Most Americans know very little about John Adams, the second U.S. President.
Mount Rushmore contains colossal carvings of America’s first and third presidents, George Washington and Thomas Jefferson. And our fourth president, James Madison, holds the honorable title of “the father of the Constitution”. But our second president, John Adams, is the almost forgotten founder.
Adams must have been extremely popular in 1788, when America made him our very first vice president. This made him second in command to the great General George Washington, who had carried the nation to victory over Great Britain. And what’s more, in 1796 when Washington retired, America elected Adams to take Washington’s place as President. So why has America never honored Adams at the level of those other presidents?
Unlike those other three presidents, Adams failed to win a second term, due to widespread misunderstanding of his views. He was a devotee of a concept called “mixed government”. That concept originated in the government in the ancient Greek city-state of Sparta that produced eight hundred years of stability and freedom, the longest in history. It achieved stability by balancing three parts of government, dividing power between a monarchy, an aristocracy (presumably wise men), and a democracy, the common people. If one of those three parts of government tried to dominate, the other two would join forces and stop it.
Great Britain at the time of America’s War for Independence had its government based on the mixed government concept. It divided power between the king (a monarchy), the House of Lords (an aristocracy), and the House of Commons (a democracy).
John Adams believed America needed a three-way balance similar to that of Sparta and Great Britain.
In fact, Adams implemented this idea much earlier when he almost single-handedly wrote the Massachusetts State Constitution. Today, that is the world’s oldest constitution still in operation. In it, he designed the governor, though elected, to operate somewhat like a king, the Senate, also elected, somewhat like an aristocracy, and the House of Representatives like a democracy.
And that state constitution greatly influenced the writers of the U.S. Constitution. Also, Adams’ multi-volume book about state constitutions, “A Defense of the Constitutions of Government of the United States of America”, greatly influenced the U.S. Constitution as well. That is, the writers of the U.S. Constitution designed a president, senate, and house to operate just as Adams designed for Massachusetts’ governor, senate, and house.
John Adams is the almost forgotten founder because his political enemies grossly misrepresented his views.
His enemies, who wanted Thomas Jefferson to replace Adams as president, falsely led many voters to believe that Adams wanted an actual hereditary king and aristocracy for America. They distorted Adams’ words and cost him his popularity, his re-election, and his legacy as an American founder.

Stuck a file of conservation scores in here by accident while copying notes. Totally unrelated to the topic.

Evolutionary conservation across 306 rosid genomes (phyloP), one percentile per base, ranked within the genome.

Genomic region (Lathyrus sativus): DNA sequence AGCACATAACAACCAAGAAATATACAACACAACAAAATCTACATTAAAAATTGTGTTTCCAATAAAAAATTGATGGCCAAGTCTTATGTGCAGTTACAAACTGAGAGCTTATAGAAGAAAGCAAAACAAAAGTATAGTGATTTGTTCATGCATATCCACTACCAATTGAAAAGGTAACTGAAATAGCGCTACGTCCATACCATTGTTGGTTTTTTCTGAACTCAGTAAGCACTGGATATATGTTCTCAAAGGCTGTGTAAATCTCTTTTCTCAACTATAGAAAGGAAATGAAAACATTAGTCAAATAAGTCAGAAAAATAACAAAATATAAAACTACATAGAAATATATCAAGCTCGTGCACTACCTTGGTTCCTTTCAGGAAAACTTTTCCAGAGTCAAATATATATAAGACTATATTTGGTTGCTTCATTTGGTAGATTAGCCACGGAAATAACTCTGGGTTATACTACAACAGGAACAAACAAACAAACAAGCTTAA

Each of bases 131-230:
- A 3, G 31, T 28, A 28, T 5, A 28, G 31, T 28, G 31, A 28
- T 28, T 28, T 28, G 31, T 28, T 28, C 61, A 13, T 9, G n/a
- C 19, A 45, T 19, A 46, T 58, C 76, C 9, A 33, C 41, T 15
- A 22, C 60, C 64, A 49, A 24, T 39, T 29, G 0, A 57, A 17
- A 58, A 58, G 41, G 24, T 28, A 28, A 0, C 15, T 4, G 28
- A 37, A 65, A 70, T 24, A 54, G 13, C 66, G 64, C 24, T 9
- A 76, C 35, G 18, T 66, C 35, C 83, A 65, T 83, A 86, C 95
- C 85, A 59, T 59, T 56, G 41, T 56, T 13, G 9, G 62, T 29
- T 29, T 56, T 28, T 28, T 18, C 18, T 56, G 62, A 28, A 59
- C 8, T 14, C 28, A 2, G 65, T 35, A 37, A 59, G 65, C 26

Years later, Adams clarified his views to Jefferson:
If You suppose that I have or ever had a design or desire, of attempting to introduce … an hereditary Executive, or an hereditary Senate, either into the Government of the United States or that of any Individual State, in this Country, you are wholly mistaken. There is not such a Thought expressed or intimated in any public writing or private Letter of mine…. (Adams,  1959, 249)
Today, few textbooks mention the contributions of John Adams, the almost forgotten founder, though his contributions are numerous and monumental.
According to Thomas Jefferson, Adams’ fiery speeches in the Continental Congresses, more than anyone else’s, drove Americans to declare independence. And it was Adams who proposed a continental army and nominated George Washington as general. He also fought harder than anyone to adopt Jefferson’s words in the Declaration of Independence.
Adams obtained huge loans from Dutch bankers to bankroll the War for Independence. And he convinced France to provide even more ships and money, on top of what Benjamin Franklin obtained from that country. In addition, he helped negotiate with Britain at the end of the war, and afterward he became America’s first ambassador to that country. That’s why he was not in America during the writing of the U.S. Constitution.
Later, as President, Adams commanded the building of our first navy. And his tactful negotiations avoided war with France, at a time when America was still exhausted financially and physically from her War for Independence. But he lost his second term re-election because he was too busy being President to play the political game.
Do you think President John Adams, the almost forgotten founder, deserves more recognition than he has received?
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Adams, John.  1959. Letter to Thomas Jefferson on Jul. 29. In The Adams-Jefferson Letters: The Complete Correspondence Between Thomas Jefferson and Abigail and John Adams, ed. Lester J. Cappon. Vol. I. Chapel Hill, NC: The University of North Carolina Press.